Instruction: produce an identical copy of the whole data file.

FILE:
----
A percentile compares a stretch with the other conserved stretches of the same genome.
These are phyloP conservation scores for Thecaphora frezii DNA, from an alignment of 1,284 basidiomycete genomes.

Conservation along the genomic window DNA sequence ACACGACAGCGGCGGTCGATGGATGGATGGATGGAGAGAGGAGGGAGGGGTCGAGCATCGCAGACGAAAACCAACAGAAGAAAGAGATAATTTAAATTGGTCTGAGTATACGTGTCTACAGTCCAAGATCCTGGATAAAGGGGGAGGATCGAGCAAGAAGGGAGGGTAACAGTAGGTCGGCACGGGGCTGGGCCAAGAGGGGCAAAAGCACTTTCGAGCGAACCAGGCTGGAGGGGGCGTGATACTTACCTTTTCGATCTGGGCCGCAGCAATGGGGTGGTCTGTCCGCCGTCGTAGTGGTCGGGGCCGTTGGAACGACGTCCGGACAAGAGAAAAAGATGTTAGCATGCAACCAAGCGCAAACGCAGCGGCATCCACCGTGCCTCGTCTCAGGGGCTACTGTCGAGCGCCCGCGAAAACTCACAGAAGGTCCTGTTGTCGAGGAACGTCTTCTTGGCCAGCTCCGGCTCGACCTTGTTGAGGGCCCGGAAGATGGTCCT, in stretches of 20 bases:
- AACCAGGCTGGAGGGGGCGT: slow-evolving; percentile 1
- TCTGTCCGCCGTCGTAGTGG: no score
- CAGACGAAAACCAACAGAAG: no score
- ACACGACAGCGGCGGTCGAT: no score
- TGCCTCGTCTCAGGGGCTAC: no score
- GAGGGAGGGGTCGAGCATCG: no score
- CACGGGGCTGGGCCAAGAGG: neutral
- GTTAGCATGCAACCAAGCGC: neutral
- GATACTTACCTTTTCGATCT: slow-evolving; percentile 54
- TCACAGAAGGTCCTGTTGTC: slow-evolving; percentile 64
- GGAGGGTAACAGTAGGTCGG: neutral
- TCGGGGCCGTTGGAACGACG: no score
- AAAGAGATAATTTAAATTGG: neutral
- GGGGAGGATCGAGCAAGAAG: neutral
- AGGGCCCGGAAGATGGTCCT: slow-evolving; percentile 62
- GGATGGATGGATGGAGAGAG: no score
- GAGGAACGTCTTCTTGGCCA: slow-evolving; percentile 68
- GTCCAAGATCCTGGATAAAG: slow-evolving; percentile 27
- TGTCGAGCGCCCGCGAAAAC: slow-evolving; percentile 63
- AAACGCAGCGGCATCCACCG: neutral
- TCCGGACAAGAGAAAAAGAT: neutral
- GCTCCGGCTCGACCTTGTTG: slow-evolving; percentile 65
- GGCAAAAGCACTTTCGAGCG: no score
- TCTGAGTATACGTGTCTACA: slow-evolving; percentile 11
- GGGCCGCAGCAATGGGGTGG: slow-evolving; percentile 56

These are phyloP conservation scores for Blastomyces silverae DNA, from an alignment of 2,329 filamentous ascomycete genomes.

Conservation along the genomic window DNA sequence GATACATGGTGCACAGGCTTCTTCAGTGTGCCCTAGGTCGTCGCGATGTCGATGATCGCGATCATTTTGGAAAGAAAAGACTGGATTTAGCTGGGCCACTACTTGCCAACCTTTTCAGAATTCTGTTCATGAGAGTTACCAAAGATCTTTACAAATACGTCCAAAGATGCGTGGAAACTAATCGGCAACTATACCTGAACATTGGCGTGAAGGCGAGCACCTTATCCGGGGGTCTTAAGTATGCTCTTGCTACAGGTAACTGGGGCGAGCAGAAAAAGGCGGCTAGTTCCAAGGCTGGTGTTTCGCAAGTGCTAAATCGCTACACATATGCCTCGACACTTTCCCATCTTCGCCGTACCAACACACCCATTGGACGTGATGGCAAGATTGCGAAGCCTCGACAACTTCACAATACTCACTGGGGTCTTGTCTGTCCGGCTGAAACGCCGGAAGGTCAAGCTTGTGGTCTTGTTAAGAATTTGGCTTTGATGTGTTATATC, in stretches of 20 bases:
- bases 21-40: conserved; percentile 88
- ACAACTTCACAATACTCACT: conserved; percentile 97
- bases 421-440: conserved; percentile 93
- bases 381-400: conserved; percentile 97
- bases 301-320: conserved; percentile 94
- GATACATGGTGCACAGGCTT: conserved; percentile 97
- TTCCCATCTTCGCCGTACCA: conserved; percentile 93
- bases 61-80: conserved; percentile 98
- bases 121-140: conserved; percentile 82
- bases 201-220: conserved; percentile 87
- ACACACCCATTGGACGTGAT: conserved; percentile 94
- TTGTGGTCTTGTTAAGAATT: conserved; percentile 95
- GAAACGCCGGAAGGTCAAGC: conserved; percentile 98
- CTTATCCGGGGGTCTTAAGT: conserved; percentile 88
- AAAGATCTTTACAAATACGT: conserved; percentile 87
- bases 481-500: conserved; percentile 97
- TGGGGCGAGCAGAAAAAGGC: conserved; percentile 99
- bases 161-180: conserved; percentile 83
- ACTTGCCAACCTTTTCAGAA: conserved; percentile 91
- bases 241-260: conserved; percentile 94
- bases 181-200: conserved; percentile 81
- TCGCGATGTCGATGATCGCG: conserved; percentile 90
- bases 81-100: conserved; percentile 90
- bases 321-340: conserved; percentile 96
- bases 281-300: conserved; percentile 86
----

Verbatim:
A percentile compares a stretch with the other conserved stretches of the same genome.
These are phyloP conservation scores for Thecaphora frezii DNA, from an alignment of 1,284 basidiomycete genomes.

Conservation along the genomic window DNA sequence ACACGACAGCGGCGGTCGATGGATGGATGGATGGAGAGAGGAGGGAGGGGTCGAGCATCGCAGACGAAAACCAACAGAAGAAAGAGATAATTTAAATTGGTCTGAGTATACGTGTCTACAGTCCAAGATCCTGGATAAAGGGGGAGGATCGAGCAAGAAGGGAGGGTAACAGTAGGTCGGCACGGGGCTGGGCCAAGAGGGGCAAAAGCACTTTCGAGCGAACCAGGCTGGAGGGGGCGTGATACTTACCTTTTCGATCTGGGCCGCAGCAATGGGGTGGTCTGTCCGCCGTCGTAGTGGTCGGGGCCGTTGGAACGACGTCCGGACAAGAGAAAAAGATGTTAGCATGCAACCAAGCGCAAACGCAGCGGCATCCACCGTGCCTCGTCTCAGGGGCTACTGTCGAGCGCCCGCGAAAACTCACAGAAGGTCCTGTTGTCGAGGAACGTCTTCTTGGCCAGCTCCGGCTCGACCTTGTTGAGGGCCCGGAAGATGGTCCT, in stretches of 20 bases:
- AACCAGGCTGGAGGGGGCGT: slow-evolving; percentile 1
- TCTGTCCGCCGTCGTAGTGG: no score
- CAGACGAAAACCAACAGAAG: no score
- ACACGACAGCGGCGGTCGAT: no score
- TGCCTCGTCTCAGGGGCTAC: no score
- GAGGGAGGGGTCGAGCATCG: no score
- CACGGGGCTGGGCCAAGAGG: neutral
- GTTAGCATGCAACCAAGCGC: neutral
- GATACTTACCTTTTCGATCT: slow-evolving; percentile 54
- TCACAGAAGGTCCTGTTGTC: slow-evolving; percentile 64
- GGAGGGTAACAGTAGGTCGG: neutral
- TCGGGGCCGTTGGAACGACG: no score
- AAAGAGATAATTTAAATTGG: neutral
- GGGGAGGATCGAGCAAGAAG: neutral
- AGGGCCCGGAAGATGGTCCT: slow-evolving; percentile 62
- GGATGGATGGATGGAGAGAG: no score
- GAGGAACGTCTTCTTGGCCA: slow-evolving; percentile 68
- GTCCAAGATCCTGGATAAAG: slow-evolving; percentile 27
- TGTCGAGCGCCCGCGAAAAC: slow-evolving; percentile 63
- AAACGCAGCGGCATCCACCG: neutral
- TCCGGACAAGAGAAAAAGAT: neutral
- GCTCCGGCTCGACCTTGTTG: slow-evolving; percentile 65
- GGCAAAAGCACTTTCGAGCG: no score
- TCTGAGTATACGTGTCTACA: slow-evolving; percentile 11
- GGGCCGCAGCAATGGGGTGG: slow-evolving; percentile 56

These are phyloP conservation scores for Blastomyces silverae DNA, from an alignment of 2,329 filamentous ascomycete genomes.

Conservation along the genomic window DNA sequence GATACATGGTGCACAGGCTTCTTCAGTGTGCCCTAGGTCGTCGCGATGTCGATGATCGCGATCATTTTGGAAAGAAAAGACTGGATTTAGCTGGGCCACTACTTGCCAACCTTTTCAGAATTCTGTTCATGAGAGTTACCAAAGATCTTTACAAATACGTCCAAAGATGCGTGGAAACTAATCGGCAACTATACCTGAACATTGGCGTGAAGGCGAGCACCTTATCCGGGGGTCTTAAGTATGCTCTTGCTACAGGTAACTGGGGCGAGCAGAAAAAGGCGGCTAGTTCCAAGGCTGGTGTTTCGCAAGTGCTAAATCGCTACACATATGCCTCGACACTTTCCCATCTTCGCCGTACCAACACACCCATTGGACGTGATGGCAAGATTGCGAAGCCTCGACAACTTCACAATACTCACTGGGGTCTTGTCTGTCCGGCTGAAACGCCGGAAGGTCAAGCTTGTGGTCTTGTTAAGAATTTGGCTTTGATGTGTTATATC, in stretches of 20 bases:
- bases 21-40: conserved; percentile 88
- ACAACTTCACAATACTCACT: conserved; percentile 97
- bases 421-440: conserved; percentile 93
- bases 381-400: conserved; percentile 97
- bases 301-320: conserved; percentile 94
- GATACATGGTGCACAGGCTT: conserved; percentile 97
- TTCCCATCTTCGCCGTACCA: conserved; percentile 93
- bases 61-80: conserved; percentile 98
- bases 121-140: conserved; percentile 82
- bases 201-220: conserved; percentile 87
- ACACACCCATTGGACGTGAT: conserved; percentile 94
- TTGTGGTCTTGTTAAGAATT: conserved; percentile 95
- GAAACGCCGGAAGGTCAAGC: conserved; percentile 98
- CTTATCCGGGGGTCTTAAGT: conserved; percentile 88
- AAAGATCTTTACAAATACGT: conserved; percentile 87
- bases 481-500: conserved; percentile 97
- TGGGGCGAGCAGAAAAAGGC: conserved; percentile 99
- bases 161-180: conserved; percentile 83
- ACTTGCCAACCTTTTCAGAA: conserved; percentile 91
- bases 241-260: conserved; percentile 94
- bases 181-200: conserved; percentile 81
- TCGCGATGTCGATGATCGCG: conserved; percentile 90
- bases 81-100: conserved; percentile 90
- bases 321-340: conserved; percentile 96
- bases 281-300: conserved; percentile 86